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HIV is not the only risk – using condoms or getting tested can pose risks to trust and relationships
Roger Pebody, 2018-07-06 08:00

Perceptions of risk are crucial in explaining why people do or do not make use of HIV-prevention interventions. But considerations of risk need to go beyond the risk of HIV infection to consider the personal, social, emotional, and economic risks associated with using condoms, getting tested or taking other preventative action, researchers argue.

Emily Warren and colleagues at the London School of Hygiene and Tropical Medicine conducted a systematic review of qualitative studies from African countries which examined perceptions of risk associated with HIV and people’s use of HIV prevention interventions. They found that condoms were often seen as symbolic of infidelity and mistrust, and therefore only appropriate in short-term relationships.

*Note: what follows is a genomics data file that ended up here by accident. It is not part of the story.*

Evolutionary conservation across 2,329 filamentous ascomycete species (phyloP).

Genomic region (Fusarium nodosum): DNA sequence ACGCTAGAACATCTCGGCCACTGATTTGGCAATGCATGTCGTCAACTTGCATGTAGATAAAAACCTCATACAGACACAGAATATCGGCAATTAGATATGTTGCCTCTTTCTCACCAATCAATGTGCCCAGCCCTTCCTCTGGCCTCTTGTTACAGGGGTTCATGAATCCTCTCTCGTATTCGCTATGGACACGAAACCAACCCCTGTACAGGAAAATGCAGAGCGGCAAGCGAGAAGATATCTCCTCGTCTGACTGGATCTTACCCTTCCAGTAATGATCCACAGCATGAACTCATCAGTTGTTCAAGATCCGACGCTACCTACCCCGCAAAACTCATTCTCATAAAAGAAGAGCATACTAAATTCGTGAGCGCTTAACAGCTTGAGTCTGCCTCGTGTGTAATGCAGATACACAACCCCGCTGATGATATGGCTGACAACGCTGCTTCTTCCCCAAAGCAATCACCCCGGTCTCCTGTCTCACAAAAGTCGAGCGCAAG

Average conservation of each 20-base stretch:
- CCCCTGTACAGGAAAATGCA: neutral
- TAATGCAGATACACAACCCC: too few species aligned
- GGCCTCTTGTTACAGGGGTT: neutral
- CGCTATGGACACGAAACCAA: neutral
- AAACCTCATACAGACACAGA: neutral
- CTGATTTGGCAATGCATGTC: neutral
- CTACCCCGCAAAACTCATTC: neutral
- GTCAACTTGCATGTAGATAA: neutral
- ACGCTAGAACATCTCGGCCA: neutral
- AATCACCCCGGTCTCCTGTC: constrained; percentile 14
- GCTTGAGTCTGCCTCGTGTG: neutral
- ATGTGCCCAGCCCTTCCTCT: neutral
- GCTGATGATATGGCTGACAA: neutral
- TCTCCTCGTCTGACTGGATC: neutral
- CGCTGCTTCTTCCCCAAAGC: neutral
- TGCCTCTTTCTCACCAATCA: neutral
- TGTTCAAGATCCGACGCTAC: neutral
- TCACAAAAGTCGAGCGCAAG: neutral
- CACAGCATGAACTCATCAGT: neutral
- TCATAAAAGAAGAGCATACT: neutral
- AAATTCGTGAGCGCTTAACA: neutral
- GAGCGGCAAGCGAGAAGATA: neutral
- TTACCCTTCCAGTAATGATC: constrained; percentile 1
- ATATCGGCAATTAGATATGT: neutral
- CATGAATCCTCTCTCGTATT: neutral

“Interventions themselves are replete with risks that may threaten relationship stability, economic security, and may be incompatible with the desire for a committed or loving relationship,” the researchers write.

A simple and effective method of HIV prevention – the male condom – has been available for decades, but uptake has been inconsistent. Several studies of diaphragms, microbicide gels and oral pre-exposure prophylaxis (PrEP) in African countries were hampered by low adherence. A better understanding of the factors that influence people’s use of HIV prevention interventions is therefore vital.

The systematic review included all studies which examined risk perception or uncertainty in the context of a medically regulated HIV prevention intervention (including HIV testing). To be eligible, studies had to use a qualitative method, be based on research with adults in sub-Saharan Africa and have been published in a peer-reviewed journal since 2003.

The 29 studies included were conducted in 12 countries, including several carried out in South Africa, Kenya or Malawi. Most studies examined condom use and around a third looked at various forms of HIV testing, with fewer studies researching the uptake of male circumcision, diaphragms, microbicides or PrEP. Some studies considered more than one prevention option. Seven included research with sex workers; one study was done with men who have sex with men.